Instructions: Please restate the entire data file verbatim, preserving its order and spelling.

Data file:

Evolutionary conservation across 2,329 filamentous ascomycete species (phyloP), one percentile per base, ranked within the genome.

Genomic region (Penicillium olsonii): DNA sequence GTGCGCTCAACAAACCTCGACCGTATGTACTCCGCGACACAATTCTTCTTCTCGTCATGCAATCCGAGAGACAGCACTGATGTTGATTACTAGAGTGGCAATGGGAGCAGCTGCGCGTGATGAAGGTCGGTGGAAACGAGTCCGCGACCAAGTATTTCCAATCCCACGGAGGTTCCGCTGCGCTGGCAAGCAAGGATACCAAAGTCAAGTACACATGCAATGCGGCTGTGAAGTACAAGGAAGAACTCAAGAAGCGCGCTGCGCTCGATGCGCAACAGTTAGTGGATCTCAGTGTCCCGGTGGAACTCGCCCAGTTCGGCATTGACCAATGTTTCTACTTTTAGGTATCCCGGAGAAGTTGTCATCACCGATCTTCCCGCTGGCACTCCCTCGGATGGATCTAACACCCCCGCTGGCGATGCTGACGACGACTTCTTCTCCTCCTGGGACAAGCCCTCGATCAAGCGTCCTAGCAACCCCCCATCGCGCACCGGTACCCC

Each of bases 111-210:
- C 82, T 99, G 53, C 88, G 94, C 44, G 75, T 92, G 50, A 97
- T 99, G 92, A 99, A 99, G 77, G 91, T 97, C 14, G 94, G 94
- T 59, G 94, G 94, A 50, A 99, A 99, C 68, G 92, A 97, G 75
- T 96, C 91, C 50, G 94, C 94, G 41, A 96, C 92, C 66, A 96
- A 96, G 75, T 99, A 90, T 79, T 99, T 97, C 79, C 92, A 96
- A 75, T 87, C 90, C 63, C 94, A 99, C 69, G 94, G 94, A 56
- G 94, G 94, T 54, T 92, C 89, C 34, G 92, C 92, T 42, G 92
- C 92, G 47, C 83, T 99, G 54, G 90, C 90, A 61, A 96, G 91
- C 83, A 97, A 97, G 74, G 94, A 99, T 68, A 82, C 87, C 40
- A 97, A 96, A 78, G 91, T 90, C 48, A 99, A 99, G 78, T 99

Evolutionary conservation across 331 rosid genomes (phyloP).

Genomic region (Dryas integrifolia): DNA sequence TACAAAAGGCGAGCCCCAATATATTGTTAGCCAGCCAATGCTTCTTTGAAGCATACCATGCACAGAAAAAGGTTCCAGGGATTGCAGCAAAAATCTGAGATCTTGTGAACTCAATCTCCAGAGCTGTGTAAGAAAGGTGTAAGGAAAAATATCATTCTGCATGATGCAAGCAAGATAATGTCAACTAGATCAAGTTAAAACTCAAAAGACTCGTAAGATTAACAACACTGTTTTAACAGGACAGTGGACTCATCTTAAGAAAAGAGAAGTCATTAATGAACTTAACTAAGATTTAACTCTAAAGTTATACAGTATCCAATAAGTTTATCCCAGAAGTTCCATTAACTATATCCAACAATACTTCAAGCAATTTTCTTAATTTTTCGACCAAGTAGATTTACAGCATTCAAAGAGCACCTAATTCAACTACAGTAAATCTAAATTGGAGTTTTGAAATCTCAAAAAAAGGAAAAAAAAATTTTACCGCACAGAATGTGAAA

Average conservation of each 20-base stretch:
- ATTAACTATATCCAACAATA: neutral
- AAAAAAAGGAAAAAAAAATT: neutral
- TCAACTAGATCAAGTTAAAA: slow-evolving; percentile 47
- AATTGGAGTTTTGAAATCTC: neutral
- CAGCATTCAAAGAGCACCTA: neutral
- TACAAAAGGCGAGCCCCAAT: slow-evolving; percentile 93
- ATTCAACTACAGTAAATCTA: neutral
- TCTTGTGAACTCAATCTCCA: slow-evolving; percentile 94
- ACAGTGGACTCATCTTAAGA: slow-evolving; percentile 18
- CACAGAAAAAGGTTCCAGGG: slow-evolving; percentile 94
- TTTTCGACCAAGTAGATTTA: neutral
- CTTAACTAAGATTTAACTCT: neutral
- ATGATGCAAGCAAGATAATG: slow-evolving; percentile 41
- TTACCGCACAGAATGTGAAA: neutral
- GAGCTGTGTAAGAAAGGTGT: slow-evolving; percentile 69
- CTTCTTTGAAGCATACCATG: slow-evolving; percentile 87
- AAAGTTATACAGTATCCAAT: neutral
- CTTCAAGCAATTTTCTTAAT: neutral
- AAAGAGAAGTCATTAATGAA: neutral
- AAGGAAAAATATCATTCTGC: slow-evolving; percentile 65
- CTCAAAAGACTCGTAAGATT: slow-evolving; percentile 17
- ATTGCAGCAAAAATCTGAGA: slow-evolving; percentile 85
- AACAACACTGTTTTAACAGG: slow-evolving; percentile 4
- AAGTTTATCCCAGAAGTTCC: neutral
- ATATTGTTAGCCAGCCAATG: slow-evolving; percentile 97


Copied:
Evolutionary conservation across 2,329 filamentous ascomycete species (phyloP), one percentile per base, ranked within the genome.

Genomic region (Penicillium olsonii): DNA sequence GTGCGCTCAACAAACCTCGACCGTATGTACTCCGCGACACAATTCTTCTTCTCGTCATGCAATCCGAGAGACAGCACTGATGTTGATTACTAGAGTGGCAATGGGAGCAGCTGCGCGTGATGAAGGTCGGTGGAAACGAGTCCGCGACCAAGTATTTCCAATCCCACGGAGGTTCCGCTGCGCTGGCAAGCAAGGATACCAAAGTCAAGTACACATGCAATGCGGCTGTGAAGTACAAGGAAGAACTCAAGAAGCGCGCTGCGCTCGATGCGCAACAGTTAGTGGATCTCAGTGTCCCGGTGGAACTCGCCCAGTTCGGCATTGACCAATGTTTCTACTTTTAGGTATCCCGGAGAAGTTGTCATCACCGATCTTCCCGCTGGCACTCCCTCGGATGGATCTAACACCCCCGCTGGCGATGCTGACGACGACTTCTTCTCCTCCTGGGACAAGCCCTCGATCAAGCGTCCTAGCAACCCCCCATCGCGCACCGGTACCCC

Each of bases 111-210:
- C 82, T 99, G 53, C 88, G 94, C 44, G 75, T 92, G 50, A 97
- T 99, G 92, A 99, A 99, G 77, G 91, T 97, C 14, G 94, G 94
- T 59, G 94, G 94, A 50, A 99, A 99, C 68, G 92, A 97, G 75
- T 96, C 91, C 50, G 94, C 94, G 41, A 96, C 92, C 66, A 96
- A 96, G 75, T 99, A 90, T 79, T 99, T 97, C 79, C 92, A 96
- A 75, T 87, C 90, C 63, C 94, A 99, C 69, G 94, G 94, A 56
- G 94, G 94, T 54, T 92, C 89, C 34, G 92, C 92, T 42, G 92
- C 92, G 47, C 83, T 99, G 54, G 90, C 90, A 61, A 96, G 91
- C 83, A 97, A 97, G 74, G 94, A 99, T 68, A 82, C 87, C 40
- A 97, A 96, A 78, G 91, T 90, C 48, A 99, A 99, G 78, T 99

Evolutionary conservation across 331 rosid genomes (phyloP).

Genomic region (Dryas integrifolia): DNA sequence TACAAAAGGCGAGCCCCAATATATTGTTAGCCAGCCAATGCTTCTTTGAAGCATACCATGCACAGAAAAAGGTTCCAGGGATTGCAGCAAAAATCTGAGATCTTGTGAACTCAATCTCCAGAGCTGTGTAAGAAAGGTGTAAGGAAAAATATCATTCTGCATGATGCAAGCAAGATAATGTCAACTAGATCAAGTTAAAACTCAAAAGACTCGTAAGATTAACAACACTGTTTTAACAGGACAGTGGACTCATCTTAAGAAAAGAGAAGTCATTAATGAACTTAACTAAGATTTAACTCTAAAGTTATACAGTATCCAATAAGTTTATCCCAGAAGTTCCATTAACTATATCCAACAATACTTCAAGCAATTTTCTTAATTTTTCGACCAAGTAGATTTACAGCATTCAAAGAGCACCTAATTCAACTACAGTAAATCTAAATTGGAGTTTTGAAATCTCAAAAAAAGGAAAAAAAAATTTTACCGCACAGAATGTGAAA

Average conservation of each 20-base stretch:
- ATTAACTATATCCAACAATA: neutral
- AAAAAAAGGAAAAAAAAATT: neutral
- TCAACTAGATCAAGTTAAAA: slow-evolving; percentile 47
- AATTGGAGTTTTGAAATCTC: neutral
- CAGCATTCAAAGAGCACCTA: neutral
- TACAAAAGGCGAGCCCCAAT: slow-evolving; percentile 93
- ATTCAACTACAGTAAATCTA: neutral
- TCTTGTGAACTCAATCTCCA: slow-evolving; percentile 94
- ACAGTGGACTCATCTTAAGA: slow-evolving; percentile 18
- CACAGAAAAAGGTTCCAGGG: slow-evolving; percentile 94
- TTTTCGACCAAGTAGATTTA: neutral
- CTTAACTAAGATTTAACTCT: neutral
- ATGATGCAAGCAAGATAATG: slow-evolving; percentile 41
- TTACCGCACAGAATGTGAAA: neutral
- GAGCTGTGTAAGAAAGGTGT: slow-evolving; percentile 69
- CTTCTTTGAAGCATACCATG: slow-evolving; percentile 87
- AAAGTTATACAGTATCCAAT: neutral
- CTTCAAGCAATTTTCTTAAT: neutral
- AAAGAGAAGTCATTAATGAA: neutral
- AAGGAAAAATATCATTCTGC: slow-evolving; percentile 65
- CTCAAAAGACTCGTAAGATT: slow-evolving; percentile 17
- ATTGCAGCAAAAATCTGAGA: slow-evolving; percentile 85
- AACAACACTGTTTTAACAGG: slow-evolving; percentile 4
- AAGTTTATCCCAGAAGTTCC: neutral
- ATATTGTTAGCCAGCCAATG: slow-evolving; percentile 97